voltage divider circuit
R1 = 110k ohms
R2 = 8.2k ohms
Vout = (r2 / (r1+r2))*Vin so in other words Vout = .69374 * Vin
Huh? By my reckoning Vout / Vin = 8.2/(110 + 8.2) = 0.06937...
which is exactly what you observe.
First of all, with Vref = 5.0 Volts why the heck do you want to divide the input down to 0.89 Volts. Why not make it something closer to 5.0 Volts so that you can attain better precision with your readings?
Volts per bit = Full Scale Voltage divided by 1024.
For example why not give your meter something like 15 Volts full scale. That is, for 15 Volt input, it applies 5 Volts to the Arduino. This gives you a little headroom over 12 Volts. (12 Volt batteries may have somewhat more than 12 Volt outputs when fresh and/or fully charged, and you don't want to lose accuracy by "pegging the meter" with the maximum actual value of voltage.)
So, for 15 Volts in and 5 Volts out, you want Vout / Vin = 1.0/3.0. That's easy.
Off of the top of my head:
R2 = 11K, R1 = 22k gives Vout / Vin = 11/(11+22) = 1/3. Didn't even need a cocktail napkin (let alone an abacus) to do the math, right?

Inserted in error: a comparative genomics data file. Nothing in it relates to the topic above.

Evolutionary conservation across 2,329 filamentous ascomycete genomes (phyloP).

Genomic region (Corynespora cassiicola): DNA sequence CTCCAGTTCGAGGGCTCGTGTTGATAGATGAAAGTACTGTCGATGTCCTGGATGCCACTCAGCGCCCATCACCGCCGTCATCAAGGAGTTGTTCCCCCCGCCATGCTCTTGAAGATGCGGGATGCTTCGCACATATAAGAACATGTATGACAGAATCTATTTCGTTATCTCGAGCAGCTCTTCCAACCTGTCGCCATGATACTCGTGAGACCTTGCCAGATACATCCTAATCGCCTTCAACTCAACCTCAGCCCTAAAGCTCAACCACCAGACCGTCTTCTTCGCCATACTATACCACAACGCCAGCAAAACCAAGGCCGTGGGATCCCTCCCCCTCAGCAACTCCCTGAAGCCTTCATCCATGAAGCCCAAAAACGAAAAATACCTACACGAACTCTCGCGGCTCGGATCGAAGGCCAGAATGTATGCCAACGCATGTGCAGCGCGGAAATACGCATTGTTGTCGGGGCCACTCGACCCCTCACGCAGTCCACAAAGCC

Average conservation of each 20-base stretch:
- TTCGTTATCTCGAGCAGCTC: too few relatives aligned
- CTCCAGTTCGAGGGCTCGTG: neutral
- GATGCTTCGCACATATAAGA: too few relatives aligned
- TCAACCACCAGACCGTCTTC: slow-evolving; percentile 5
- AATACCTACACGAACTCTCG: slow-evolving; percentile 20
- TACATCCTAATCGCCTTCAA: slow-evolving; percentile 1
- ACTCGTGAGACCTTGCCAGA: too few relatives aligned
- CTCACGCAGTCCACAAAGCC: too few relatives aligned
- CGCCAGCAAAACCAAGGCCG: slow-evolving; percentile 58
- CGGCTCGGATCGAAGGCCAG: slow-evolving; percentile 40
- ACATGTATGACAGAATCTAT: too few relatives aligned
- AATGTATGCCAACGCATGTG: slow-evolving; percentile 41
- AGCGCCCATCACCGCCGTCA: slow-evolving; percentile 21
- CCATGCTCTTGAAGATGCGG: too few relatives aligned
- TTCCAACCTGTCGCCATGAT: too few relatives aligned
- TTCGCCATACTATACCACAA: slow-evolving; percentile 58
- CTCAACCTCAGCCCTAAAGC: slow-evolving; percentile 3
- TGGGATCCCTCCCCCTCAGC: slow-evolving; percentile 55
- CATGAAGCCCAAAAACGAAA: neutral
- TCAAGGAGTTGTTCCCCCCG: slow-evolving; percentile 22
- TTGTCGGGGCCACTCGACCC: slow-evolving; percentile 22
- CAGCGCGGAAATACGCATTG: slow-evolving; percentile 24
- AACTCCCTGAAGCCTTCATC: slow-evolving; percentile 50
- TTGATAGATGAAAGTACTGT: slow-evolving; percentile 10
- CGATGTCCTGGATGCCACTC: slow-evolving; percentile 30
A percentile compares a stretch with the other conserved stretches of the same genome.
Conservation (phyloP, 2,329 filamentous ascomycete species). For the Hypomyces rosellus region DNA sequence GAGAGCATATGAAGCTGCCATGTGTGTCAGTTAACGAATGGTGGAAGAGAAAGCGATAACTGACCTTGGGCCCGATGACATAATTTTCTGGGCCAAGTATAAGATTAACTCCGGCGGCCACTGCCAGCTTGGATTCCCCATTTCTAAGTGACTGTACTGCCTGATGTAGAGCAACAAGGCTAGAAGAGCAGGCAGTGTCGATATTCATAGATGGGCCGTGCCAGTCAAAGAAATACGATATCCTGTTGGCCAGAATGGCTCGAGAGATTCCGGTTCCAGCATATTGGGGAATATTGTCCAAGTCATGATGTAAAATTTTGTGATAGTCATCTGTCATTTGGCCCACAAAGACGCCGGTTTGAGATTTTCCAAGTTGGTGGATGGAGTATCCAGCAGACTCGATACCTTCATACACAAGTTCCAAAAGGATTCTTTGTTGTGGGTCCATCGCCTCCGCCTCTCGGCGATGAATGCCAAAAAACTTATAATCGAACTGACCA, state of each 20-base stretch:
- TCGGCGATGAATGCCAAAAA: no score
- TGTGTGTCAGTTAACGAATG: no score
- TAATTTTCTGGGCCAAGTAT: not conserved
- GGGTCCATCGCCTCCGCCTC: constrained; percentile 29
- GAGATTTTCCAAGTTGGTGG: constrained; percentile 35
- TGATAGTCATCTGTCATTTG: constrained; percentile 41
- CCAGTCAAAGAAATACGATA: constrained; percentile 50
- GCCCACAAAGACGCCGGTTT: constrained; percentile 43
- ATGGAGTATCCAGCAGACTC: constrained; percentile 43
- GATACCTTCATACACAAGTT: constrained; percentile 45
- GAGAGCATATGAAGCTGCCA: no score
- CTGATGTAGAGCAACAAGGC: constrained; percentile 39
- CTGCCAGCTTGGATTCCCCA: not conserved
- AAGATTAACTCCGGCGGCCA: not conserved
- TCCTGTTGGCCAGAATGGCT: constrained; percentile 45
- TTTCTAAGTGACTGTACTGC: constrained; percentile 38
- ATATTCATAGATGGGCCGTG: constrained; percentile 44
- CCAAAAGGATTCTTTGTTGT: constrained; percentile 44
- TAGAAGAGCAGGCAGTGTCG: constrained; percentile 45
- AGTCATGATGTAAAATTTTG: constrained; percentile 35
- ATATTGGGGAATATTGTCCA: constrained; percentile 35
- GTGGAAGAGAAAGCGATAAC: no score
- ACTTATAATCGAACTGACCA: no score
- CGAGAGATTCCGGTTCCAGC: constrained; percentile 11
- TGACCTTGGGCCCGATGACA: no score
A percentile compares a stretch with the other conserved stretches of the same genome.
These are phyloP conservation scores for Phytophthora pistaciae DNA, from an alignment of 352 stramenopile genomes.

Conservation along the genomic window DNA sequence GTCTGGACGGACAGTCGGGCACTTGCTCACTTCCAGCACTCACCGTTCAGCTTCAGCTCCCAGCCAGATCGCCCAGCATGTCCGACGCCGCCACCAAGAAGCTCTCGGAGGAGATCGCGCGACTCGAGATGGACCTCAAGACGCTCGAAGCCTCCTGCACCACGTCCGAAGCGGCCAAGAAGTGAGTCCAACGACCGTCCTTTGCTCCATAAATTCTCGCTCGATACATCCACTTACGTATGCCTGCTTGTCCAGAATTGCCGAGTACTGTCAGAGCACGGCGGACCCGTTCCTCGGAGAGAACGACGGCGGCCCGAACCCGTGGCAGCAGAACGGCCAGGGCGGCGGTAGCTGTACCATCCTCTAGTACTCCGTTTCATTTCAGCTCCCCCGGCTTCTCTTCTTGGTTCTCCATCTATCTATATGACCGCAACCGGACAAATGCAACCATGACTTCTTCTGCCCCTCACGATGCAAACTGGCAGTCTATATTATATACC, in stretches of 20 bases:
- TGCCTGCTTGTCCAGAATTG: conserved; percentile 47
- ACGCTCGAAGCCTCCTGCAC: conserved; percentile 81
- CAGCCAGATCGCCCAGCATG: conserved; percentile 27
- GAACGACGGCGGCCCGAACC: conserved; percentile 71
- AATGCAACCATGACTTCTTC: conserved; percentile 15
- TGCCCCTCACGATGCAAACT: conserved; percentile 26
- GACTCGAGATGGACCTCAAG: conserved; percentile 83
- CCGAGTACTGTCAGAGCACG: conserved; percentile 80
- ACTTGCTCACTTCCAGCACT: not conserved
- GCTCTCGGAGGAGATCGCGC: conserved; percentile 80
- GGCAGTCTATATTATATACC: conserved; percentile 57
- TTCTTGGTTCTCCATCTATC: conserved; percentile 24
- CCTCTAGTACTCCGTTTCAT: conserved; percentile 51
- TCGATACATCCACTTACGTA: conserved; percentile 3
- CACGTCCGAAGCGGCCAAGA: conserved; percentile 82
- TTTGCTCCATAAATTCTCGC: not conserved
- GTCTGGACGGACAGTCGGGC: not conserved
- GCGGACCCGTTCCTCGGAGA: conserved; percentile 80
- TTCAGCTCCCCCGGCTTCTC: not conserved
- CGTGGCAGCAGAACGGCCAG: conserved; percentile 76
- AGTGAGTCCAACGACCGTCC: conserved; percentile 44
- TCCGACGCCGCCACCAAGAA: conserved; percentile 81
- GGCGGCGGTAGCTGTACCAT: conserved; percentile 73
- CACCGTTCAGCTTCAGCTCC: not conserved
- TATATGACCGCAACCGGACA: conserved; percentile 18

This puts something less than 400 microamps through the divider, which may be acceptable (or not). Any resistors having the same ratio will give the same voltage output results, assuming the current into the analog input pin is much less than the current through R2. This places an upper limit on the practical values of R1 and R2. I wouldn't use 100 Megohms for R2 and 200 Megohms for R1, for example.
Anyhow, for given values of analog Vref and resistors R1 and R2, the voltage calculation from the 10-bit ADC reading goes something like this:
const float R1 = 22000.0; // Put exact value here
const float R2 = 11000.0; // Put exact value here
const float Vref = 5.0; // Put exact value here
int adcReading = analogRead(0); // Or whatever analog input channel you use
// Define the formula in terms of variables so that the program
// will easily accommodate it if you change (or measure) the
// actual values.
float v = (R1+R2)/R1 * adcReading * Vref / 1024.0;
Note that, if the Arduino 5 Volts is off by, say 2%, then the readings will be off by 2% (assuming you know exact values for R1 and R2). If can accurately measure the value of Vref, substitute that value in place of "5.0" Similarly, if you can accurately measure values of R1 and R2, use the actual values.